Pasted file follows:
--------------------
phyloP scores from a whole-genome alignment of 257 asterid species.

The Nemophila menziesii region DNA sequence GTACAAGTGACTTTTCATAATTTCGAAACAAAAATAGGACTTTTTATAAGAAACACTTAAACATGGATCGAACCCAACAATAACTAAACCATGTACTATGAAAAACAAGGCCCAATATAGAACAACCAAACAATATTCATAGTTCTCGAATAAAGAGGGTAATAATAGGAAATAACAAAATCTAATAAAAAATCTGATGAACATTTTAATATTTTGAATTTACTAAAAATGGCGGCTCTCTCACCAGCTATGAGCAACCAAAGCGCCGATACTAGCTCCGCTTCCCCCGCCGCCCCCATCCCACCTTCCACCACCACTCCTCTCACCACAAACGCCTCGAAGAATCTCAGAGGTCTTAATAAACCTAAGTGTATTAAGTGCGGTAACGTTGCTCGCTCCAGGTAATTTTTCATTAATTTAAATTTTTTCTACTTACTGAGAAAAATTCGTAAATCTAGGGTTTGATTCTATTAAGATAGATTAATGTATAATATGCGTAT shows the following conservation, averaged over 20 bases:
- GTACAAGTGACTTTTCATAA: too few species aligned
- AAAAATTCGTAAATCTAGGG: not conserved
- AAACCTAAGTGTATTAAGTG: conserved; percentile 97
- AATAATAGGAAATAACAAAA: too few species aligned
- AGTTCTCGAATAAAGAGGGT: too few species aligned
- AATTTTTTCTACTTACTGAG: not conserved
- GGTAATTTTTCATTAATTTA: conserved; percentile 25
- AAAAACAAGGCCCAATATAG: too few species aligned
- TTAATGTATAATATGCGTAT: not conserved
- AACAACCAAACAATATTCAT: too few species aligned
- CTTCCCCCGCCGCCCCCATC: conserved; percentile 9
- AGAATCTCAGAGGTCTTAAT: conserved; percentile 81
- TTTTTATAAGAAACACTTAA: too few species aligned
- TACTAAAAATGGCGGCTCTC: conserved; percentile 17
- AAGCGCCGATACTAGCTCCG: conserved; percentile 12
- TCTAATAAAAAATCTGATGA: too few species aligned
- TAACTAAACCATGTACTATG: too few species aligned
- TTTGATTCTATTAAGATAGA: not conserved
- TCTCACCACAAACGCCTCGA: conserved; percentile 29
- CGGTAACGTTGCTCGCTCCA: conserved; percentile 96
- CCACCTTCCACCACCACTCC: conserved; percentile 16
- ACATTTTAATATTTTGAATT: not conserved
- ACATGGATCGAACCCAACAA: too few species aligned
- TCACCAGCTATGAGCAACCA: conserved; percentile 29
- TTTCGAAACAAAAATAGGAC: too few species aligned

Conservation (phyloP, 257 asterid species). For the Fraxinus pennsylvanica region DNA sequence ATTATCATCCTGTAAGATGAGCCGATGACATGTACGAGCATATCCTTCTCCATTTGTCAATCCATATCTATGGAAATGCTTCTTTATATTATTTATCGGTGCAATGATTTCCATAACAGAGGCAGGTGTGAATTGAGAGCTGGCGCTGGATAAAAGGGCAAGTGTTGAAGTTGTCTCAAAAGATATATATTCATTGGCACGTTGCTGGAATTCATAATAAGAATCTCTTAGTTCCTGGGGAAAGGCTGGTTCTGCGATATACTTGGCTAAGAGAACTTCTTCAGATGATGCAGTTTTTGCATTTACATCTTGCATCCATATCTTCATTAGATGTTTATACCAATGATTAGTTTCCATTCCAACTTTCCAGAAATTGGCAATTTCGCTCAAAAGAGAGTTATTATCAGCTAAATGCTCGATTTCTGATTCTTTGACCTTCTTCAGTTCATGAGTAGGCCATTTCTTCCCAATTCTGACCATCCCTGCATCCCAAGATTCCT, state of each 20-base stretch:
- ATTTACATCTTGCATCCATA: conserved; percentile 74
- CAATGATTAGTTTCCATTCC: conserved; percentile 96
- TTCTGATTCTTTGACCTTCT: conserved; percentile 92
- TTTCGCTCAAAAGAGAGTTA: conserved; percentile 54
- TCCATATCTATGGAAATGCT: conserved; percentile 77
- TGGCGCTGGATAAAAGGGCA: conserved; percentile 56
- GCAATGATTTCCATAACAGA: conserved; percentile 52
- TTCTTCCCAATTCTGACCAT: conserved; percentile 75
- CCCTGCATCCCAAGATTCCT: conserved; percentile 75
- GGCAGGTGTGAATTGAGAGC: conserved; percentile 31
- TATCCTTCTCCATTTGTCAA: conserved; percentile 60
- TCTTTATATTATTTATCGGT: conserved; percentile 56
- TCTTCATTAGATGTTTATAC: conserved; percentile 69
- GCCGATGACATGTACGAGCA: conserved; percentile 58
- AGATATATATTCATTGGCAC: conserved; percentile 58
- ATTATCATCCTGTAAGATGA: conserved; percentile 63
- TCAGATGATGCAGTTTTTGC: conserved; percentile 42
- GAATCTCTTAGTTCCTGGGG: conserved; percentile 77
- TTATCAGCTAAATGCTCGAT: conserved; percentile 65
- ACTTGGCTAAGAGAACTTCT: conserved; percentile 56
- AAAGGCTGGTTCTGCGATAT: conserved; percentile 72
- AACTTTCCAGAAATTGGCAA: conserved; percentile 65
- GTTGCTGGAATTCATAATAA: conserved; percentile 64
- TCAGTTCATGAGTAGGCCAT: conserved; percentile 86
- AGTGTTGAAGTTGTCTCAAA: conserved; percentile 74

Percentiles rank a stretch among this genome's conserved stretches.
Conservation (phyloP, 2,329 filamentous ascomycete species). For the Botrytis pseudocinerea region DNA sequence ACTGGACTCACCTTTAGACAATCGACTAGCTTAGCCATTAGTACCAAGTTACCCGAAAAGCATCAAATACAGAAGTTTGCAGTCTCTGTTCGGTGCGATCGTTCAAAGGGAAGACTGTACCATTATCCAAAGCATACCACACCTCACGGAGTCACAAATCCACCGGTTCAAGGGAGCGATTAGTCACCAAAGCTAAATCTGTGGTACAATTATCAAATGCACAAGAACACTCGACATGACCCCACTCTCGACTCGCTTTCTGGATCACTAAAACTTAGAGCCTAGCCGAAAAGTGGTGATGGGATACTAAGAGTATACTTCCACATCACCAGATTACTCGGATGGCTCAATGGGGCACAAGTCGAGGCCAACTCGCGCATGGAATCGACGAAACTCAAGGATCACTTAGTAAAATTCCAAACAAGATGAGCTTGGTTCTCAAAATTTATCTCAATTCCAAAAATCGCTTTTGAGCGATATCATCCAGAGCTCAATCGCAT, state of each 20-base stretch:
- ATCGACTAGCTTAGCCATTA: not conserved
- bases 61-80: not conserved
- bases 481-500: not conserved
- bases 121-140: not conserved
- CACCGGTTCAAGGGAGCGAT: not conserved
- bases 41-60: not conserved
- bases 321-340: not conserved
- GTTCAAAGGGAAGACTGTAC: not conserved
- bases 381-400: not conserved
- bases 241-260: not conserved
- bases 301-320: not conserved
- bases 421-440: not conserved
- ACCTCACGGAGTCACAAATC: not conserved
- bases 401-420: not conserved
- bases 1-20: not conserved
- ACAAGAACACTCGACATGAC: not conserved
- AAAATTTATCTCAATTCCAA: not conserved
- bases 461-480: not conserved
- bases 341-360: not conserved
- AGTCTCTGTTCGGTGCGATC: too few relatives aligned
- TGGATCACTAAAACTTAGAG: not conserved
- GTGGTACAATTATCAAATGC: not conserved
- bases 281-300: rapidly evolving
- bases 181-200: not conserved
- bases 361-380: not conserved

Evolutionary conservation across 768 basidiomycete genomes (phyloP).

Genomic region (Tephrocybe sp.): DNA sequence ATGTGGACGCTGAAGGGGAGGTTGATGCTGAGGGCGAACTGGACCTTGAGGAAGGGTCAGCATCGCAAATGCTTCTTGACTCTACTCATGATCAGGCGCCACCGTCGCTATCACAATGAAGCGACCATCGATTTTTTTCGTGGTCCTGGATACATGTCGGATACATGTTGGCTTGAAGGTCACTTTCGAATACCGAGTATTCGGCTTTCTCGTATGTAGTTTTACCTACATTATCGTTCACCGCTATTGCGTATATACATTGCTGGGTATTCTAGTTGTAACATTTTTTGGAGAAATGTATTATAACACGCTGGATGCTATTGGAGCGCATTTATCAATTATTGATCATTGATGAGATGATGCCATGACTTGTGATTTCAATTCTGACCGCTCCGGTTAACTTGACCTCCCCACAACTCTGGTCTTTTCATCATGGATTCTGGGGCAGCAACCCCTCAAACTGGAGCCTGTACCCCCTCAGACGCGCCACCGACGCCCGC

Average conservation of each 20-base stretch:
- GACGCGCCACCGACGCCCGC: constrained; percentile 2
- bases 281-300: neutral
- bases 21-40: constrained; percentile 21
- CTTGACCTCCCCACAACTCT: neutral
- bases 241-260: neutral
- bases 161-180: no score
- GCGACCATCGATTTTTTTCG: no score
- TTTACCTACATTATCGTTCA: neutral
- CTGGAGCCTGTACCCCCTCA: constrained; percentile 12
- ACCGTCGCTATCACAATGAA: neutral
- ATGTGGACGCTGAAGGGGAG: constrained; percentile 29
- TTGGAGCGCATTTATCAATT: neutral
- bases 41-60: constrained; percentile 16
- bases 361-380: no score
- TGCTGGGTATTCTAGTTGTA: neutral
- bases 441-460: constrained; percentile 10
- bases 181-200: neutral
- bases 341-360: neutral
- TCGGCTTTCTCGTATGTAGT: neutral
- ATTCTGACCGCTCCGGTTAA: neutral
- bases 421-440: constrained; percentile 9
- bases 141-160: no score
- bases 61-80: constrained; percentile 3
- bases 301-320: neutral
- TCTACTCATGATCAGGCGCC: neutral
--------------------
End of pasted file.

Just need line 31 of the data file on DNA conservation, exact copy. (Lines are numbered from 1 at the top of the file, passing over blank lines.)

- TTCTGATTCTTTGACCTTCT: conserved; percentile 92